kids’ art reflects their mood; during a stressful time, this warmed my soul
my nieces drew on woodblocks for me, with a lovely long story behind it all
mountain adventures last summer!
I mentioned this above – I want my kids to have some information about their family history but I don’t want to burden them with tons of crap they don’t want but feel obligated to keep. I found balance by settling on one nice wooden box, not too big, that holds our family stuff. The pieces and pictures I enjoy are displayed around our home, and the rest is waiting for a day when the kids have an interest in it.
Maybe this fits with the aspirational items section, but it was striking enough to me that it gets its own. I hope I am not the only one who kept photos for many years for no reason other than, wow, do I ever look good in this shot. I appreciate a good hair day or sunset lighting as much as the next person, but overall, keeping these pictures made me feel bad. I saw this skewed gallery of how I used to look and wondered when did I “lose my looks” as if that’s a real thing. I found pictures where I looked so good, I barely recognized myself. Basically I was keeping pictures of when I looked like a stranger. The things I love about myself have very little to do with my looks (other than my eyes, man I love my blue eyes) so over-valuing my photogenic moments left me unsatisfied. I kept a couple that had happy memories associated with them, and waved bye to unrealistically good-looking Karen.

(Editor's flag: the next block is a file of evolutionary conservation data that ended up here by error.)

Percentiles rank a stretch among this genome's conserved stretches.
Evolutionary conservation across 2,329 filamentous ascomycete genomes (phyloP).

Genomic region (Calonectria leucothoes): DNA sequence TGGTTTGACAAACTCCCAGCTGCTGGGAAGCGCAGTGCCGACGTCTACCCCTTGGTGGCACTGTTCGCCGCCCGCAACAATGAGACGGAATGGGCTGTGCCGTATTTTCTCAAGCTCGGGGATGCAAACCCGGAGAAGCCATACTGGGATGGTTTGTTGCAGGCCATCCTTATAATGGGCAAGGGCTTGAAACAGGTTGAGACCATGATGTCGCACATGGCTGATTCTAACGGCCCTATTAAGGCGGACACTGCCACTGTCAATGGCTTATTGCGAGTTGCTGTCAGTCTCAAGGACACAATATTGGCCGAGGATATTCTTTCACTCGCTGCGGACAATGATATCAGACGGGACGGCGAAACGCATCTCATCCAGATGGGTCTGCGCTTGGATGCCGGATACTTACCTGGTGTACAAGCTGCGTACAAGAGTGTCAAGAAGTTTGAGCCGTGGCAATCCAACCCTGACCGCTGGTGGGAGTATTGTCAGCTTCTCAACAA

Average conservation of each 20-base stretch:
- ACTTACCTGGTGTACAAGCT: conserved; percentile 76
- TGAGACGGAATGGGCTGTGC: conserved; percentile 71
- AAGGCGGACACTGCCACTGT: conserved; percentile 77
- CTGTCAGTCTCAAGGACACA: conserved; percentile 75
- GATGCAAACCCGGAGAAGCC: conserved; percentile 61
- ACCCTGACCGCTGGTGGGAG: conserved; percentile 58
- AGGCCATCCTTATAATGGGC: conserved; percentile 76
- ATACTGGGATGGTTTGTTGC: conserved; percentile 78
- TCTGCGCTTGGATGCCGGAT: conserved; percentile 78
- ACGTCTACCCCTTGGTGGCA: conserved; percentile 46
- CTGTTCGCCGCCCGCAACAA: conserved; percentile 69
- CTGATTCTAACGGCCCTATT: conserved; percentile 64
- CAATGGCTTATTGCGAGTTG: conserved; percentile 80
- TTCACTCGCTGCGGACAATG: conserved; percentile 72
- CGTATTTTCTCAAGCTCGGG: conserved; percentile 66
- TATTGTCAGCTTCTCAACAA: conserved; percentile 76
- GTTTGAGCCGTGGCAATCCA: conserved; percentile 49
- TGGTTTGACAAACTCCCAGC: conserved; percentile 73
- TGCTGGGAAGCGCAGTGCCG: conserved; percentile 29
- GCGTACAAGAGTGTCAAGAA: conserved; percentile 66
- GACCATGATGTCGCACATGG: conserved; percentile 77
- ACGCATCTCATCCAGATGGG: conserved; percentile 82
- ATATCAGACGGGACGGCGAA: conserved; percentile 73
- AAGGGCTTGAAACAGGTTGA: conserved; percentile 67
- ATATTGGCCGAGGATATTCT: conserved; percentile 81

Once they’re gone, they’re gone
I used to keep things out of fear. Fear that if I got rid of something and then regretted it, there was no way to ever get it back. I then had the tragedy of important things stolen from me, and while it sucked, it also taught me life goes on in all its messiness without those things. I feel waves of sadness from time to time, and they pass. They’re just things. The joy and memories they represented don’t stop existing, in fact, I keep those memories closer because their physical reminder is gone.
I have a digital treasure box too (that’s what the folder’s called 😊), with scans and photos, not too many. I cull through my photos online all the time, only keeping the truly joyful. It’s fun to take millions of pictures and keep them for awhile, then as I remember the event, I like sorting through and picking one or two that really capture the moment. Through the school year I scan or save copies of work the kids do, and at the end of the year I pick just one each, one special reminder of that year. I like having fewer things, it makes each one feel more important.
At the end of all this, what was I left with? Tidied up emotions from the past, a lightness in my soul, and a small collection of pictures, cards, files, and items with deep personal meaning – reminders of adventures, people (and pets) that enriched my life and reflect what I treasure.